There is lots of misinformation floating around about stem cell transplants. The truth is that a stem cell transplant is a procedure used to replace damaged or destroyed cells in the body with healthy ones. It is most commonly used to treat cancers and blood disorders like leukemia, lymphoma and multiple myeloma.
A stem cell transplant is a procedure in which a person receives healthy stem cells, either from their own body or from a donor. The transplant replaces the unhealthy cells with the new healthy ones, restoring and rebuilding normal tissue, organs, and systems that have been damaged by cancer or other diseases. There are several types of stem cell transplants, including autologous transplants, allogeneic transplants, reduced-intensity transplants and cord blood transplants.
An allogeneic stem cell transplant involves a donor, who needs to be carefully matched with the recipient for best results. The process is more complex and risky than an autologous transplant because there is risk of the donor’s stem rejecting the recipient’s body. This type of transplant may offer benefits in terms of curative potential, it also carries some risks, including graft-versus-host disease (GVHD) and infections. Even with the risks involved, becoming a donor can save people’s lives. Become a donor by signing up on the stem cell registry.
Cord blood transplants are performed using stem cells from the umbilical cord and placenta collected at birth. Since cord blood transplants involve a lower risk of GVHD than an allogeneic transplant, it is often used as a treatment for diseases that have not responded to other treatments. Cord blood transplants also require less complex donor matching, making them easier to find a donor for.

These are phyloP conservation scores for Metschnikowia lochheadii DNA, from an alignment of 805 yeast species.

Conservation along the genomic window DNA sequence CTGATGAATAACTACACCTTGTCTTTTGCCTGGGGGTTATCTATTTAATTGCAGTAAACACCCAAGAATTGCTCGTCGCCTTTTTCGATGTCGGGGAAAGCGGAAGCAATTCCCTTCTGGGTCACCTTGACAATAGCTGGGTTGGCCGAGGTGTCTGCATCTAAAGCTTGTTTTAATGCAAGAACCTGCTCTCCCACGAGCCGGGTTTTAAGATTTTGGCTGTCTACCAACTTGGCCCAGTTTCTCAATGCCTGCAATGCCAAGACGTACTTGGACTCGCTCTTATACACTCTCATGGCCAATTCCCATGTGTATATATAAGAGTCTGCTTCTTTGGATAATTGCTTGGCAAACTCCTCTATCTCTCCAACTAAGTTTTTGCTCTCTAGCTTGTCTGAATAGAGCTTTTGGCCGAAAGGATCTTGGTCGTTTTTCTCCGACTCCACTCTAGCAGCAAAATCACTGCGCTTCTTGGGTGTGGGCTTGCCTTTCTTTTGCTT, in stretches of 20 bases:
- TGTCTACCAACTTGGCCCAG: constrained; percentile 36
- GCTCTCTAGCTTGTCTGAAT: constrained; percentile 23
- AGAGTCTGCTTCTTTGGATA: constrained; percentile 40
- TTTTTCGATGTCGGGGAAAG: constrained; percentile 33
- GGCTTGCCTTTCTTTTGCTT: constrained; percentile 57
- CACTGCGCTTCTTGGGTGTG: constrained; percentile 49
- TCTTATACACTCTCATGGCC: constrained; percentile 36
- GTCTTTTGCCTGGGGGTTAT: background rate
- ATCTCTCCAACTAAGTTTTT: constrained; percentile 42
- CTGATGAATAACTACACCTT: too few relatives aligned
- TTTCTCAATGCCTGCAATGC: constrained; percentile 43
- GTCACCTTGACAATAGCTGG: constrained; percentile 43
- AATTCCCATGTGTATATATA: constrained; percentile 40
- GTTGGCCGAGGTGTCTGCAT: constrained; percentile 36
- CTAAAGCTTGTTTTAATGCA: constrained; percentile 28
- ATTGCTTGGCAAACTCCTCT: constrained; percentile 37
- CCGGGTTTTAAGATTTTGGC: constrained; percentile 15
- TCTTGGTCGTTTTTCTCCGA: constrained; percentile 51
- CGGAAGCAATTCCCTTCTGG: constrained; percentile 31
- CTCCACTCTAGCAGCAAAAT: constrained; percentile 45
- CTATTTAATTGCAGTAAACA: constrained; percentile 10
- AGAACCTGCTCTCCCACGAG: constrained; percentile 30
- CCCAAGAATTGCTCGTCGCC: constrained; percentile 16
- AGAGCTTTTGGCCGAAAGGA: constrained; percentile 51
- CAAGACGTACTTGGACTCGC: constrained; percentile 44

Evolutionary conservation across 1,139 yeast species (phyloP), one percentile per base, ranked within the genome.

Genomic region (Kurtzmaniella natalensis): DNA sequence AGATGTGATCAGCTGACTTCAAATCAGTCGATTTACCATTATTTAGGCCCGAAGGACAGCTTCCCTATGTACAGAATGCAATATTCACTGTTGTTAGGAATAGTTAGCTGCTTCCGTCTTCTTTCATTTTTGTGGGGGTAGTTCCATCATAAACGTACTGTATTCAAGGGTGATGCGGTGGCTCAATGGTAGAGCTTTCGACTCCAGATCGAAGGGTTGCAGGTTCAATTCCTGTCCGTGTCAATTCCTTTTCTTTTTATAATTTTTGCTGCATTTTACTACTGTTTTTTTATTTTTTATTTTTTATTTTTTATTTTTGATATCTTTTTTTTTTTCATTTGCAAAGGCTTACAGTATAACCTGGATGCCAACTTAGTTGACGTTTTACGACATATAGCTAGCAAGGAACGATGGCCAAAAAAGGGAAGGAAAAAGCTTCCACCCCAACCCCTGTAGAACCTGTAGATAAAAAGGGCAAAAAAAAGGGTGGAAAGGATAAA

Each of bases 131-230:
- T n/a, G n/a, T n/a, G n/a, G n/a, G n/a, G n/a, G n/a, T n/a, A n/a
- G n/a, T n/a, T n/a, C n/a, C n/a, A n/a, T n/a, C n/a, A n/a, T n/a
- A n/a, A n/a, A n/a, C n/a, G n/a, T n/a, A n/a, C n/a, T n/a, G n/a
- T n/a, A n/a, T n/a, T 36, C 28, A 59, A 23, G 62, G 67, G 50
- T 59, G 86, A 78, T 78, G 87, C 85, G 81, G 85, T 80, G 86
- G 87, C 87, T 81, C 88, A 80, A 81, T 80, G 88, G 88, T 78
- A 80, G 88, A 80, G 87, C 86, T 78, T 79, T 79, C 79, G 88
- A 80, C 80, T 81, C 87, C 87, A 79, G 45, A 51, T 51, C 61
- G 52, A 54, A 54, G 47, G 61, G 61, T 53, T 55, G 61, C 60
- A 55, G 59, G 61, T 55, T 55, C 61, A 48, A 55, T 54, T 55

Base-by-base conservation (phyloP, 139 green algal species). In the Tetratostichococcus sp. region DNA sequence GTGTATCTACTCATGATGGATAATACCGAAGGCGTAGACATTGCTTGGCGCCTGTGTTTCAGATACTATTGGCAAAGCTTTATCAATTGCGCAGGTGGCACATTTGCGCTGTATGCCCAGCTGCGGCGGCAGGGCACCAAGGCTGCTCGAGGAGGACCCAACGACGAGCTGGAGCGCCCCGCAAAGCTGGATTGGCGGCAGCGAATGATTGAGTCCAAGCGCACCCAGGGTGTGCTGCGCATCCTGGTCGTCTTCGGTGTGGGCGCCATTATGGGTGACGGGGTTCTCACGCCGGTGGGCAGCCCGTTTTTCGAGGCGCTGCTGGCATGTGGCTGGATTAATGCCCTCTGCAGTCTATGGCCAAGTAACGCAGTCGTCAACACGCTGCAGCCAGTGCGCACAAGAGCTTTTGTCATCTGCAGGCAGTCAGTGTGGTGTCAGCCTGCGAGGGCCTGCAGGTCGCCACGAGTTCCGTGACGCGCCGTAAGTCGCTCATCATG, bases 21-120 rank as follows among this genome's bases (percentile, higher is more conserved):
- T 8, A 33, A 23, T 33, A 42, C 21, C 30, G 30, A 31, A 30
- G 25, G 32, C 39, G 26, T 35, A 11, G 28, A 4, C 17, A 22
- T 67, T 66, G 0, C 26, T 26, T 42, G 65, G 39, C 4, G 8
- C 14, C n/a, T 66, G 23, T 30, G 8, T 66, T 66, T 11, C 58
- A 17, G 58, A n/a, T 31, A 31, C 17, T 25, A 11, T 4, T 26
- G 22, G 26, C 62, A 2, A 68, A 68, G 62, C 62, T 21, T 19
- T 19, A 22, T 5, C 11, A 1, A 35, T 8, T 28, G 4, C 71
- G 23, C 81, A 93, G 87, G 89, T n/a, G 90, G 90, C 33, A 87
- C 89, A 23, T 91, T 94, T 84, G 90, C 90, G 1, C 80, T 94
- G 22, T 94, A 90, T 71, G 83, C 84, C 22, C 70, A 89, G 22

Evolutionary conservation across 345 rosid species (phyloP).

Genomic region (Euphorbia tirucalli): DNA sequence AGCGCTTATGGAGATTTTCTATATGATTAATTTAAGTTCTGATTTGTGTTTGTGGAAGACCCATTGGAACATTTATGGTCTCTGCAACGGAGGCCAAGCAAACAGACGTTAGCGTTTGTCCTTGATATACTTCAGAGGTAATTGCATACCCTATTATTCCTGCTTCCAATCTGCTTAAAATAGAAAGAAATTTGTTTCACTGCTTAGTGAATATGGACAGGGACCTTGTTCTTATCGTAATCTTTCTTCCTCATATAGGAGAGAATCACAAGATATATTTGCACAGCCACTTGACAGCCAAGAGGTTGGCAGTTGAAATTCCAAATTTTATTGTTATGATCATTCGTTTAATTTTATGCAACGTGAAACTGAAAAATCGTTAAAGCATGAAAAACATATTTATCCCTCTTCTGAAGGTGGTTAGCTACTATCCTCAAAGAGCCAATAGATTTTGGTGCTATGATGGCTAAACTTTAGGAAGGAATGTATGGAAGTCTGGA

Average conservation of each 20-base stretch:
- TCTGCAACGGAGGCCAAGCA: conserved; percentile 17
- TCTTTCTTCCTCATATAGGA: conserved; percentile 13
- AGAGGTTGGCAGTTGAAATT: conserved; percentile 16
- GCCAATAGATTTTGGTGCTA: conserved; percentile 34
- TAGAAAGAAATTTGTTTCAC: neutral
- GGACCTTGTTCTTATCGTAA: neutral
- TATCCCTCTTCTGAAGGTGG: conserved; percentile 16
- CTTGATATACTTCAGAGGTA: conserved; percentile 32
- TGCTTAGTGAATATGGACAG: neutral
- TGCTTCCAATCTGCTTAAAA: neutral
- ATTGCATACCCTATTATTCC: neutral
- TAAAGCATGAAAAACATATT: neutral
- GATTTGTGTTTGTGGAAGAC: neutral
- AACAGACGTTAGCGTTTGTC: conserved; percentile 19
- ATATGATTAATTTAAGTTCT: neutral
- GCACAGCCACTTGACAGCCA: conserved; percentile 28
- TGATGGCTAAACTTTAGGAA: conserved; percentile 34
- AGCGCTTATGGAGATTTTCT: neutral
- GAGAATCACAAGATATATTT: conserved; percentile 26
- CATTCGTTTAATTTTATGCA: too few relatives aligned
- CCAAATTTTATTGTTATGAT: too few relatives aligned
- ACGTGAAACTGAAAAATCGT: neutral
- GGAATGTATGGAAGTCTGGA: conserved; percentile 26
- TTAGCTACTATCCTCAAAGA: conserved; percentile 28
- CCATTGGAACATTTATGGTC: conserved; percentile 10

Peripheral blood stem cell transplants use stem cells collected from the bloodstream of a donor after taking growth factor medicines. This type of transplant offers quick access to a large number of healthy stem cells, making it a preferred option in many cases.
Finally, bone marrow transplants are performed using stem cells extracted from the bone marrow of a donor. This type of transplant is typically used for life-threatening diseases such as leukemia and lymphoma, but it has also been used to treat other conditions. Its main advantage is that it does not require any special processing before being used for the transplantation.
Stem cell transplantation is a potentially life-saving treatment for many types of diseases such as leukemia, lymphoma and multiple myeloma, but it can come with some serious risks. Although the procedure has improved significantly in recent years, there is always a risk of infection or even death related to the transplant. The patient must be closely monitored for any complications and will likely need to stay in hospital for at least a few weeks. Careful planning and preparation are essential for the success of the procedure.